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Potential impacts of climate change on vegetation dynamics and ecosystem function in a mountain watershed on the Qinghai-Tibet Plateau

  • Decheng Zhou
  • Lu HaoEmail author
  • John B. Kim
  • Peilong Liu
  • Cen Pan
  • Yongqiang Liu
  • Ge Sun
Article

Abstract

The Qinghai-Tibet Plateau constitutes unique mountain ecosystems that can be used for early detection of the impacts of climate change on ecosystem functions. We use the MAPSS-CENTURY 2 (MC2), a dynamic global vegetation model, to examine the potential responses of terrestrial ecosystems to climate change in the past (1961–2010) and future (2011–2080) under one medium-low warming scenario (RCP4.5) at a 1-km spatial resolution in the Upper Heihe River Basin (UHRB), northwestern China. Results showed that 21.4% of the watershed area has experienced changes in potential natural vegetation types in the past and that 42.6% of the land would undergo changes by the 2070s, characterized by a sharp increase in alpine tundra at the cost of cold barren land. Net primary productivity (NPP) and heterotrophic respiration (RH) have increased sharply since the mid-1980s and are projected to remain at reduced rates in the future. Overall, UHRB switched from carbon neutral to a carbon sink in 1961–2010, and the sink strength is projected to decline after 2040. Additionally, future climate change is projected to drive a decrease in water yield due to a slight decrease in precipitation and an increase in evapotranspiration (ET). Furthermore, we find large spatial variations in simulated ecosystem dynamics, including an upward trend of NPP, RH, and ET in the alpine zone, but a downward trend in the mid-elevation forest zone. These results underscore the complexity of potential impacts of climate change on mountain watersheds that represent the headwaters of inland river systems in an arid environment.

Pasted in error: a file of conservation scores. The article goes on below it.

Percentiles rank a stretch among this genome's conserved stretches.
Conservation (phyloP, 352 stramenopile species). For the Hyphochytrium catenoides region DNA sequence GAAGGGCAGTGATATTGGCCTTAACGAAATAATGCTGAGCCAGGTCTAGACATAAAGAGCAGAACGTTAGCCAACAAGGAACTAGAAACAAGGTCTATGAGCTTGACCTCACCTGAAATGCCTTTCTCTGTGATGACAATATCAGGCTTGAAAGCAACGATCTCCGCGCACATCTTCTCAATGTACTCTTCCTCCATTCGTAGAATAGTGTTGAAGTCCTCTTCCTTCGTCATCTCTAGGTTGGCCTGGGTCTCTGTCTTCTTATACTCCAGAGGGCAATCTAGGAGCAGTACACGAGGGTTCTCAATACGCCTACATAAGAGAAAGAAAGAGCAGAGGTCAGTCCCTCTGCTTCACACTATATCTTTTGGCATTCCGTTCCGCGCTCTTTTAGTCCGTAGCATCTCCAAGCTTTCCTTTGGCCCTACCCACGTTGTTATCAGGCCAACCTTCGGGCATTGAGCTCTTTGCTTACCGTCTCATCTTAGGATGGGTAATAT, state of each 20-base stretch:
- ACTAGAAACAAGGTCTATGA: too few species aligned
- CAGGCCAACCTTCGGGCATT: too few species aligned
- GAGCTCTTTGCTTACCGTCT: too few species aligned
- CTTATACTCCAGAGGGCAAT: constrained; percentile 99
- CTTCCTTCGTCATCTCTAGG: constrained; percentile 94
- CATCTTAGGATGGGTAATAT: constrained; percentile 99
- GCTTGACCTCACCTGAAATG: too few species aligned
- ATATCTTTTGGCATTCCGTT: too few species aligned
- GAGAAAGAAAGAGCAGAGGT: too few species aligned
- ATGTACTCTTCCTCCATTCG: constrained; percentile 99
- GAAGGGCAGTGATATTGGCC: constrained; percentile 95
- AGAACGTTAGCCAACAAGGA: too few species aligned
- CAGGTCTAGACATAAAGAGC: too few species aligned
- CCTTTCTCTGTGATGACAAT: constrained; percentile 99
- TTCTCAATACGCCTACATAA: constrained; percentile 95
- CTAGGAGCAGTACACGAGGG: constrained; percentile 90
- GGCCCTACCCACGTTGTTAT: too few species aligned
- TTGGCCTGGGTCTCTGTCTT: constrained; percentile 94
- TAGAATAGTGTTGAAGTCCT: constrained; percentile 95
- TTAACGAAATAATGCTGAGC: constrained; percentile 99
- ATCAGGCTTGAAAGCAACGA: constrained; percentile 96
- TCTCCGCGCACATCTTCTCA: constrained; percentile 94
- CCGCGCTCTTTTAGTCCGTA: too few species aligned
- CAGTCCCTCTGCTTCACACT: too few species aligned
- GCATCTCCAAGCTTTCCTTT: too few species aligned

Notes

Acknowledgments

We thank the Cold and Arid Regions Science Data Center for sharing the climate and vegetation data. We acknowledge the World Climate Research Programme’s Working Group on Coupled Modeling, which is responsible for CMIP, and we thank the climate modeling groups (listed in Fig. 1 of this paper) for producing and making available their model output.

Funding information

This research was funded by the Natural Science Foundation of China (Grant No. 91425301, 41571026, and 41601196) and the Qinglan Project of Jiangsu Province of China. Partial support was provided by the Southern Research Station of the US Department of Agriculture Forest Service.

Supplementary material

10584_2019_2524_MOESM1_ESM.docx (623 kb)
ESM 1 (DOCX 623 kb)

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Copyright information

© Springer Nature B.V. 2019

Authors and Affiliations

  1. 1.Joint International Research Laboratory of Climate and Environment Change (ILCEC)/Jiangsu Key Laboratory of Agricultural MeteorologyNanjing University of Information Science and TechnologyNanjingChina
  2. 2.Pacific Northwest Research Station, USDA Forest ServiceCorvallisUSA
  3. 3.Centers for Forest Disturbance Science, Southern Research Station, USDA Forest ServiceAthensUSA
  4. 4.Eastern Forest Environmental Threat Assessment Center, Southern Research Station, USDA Forest ServiceResearch Triangle ParkUSA

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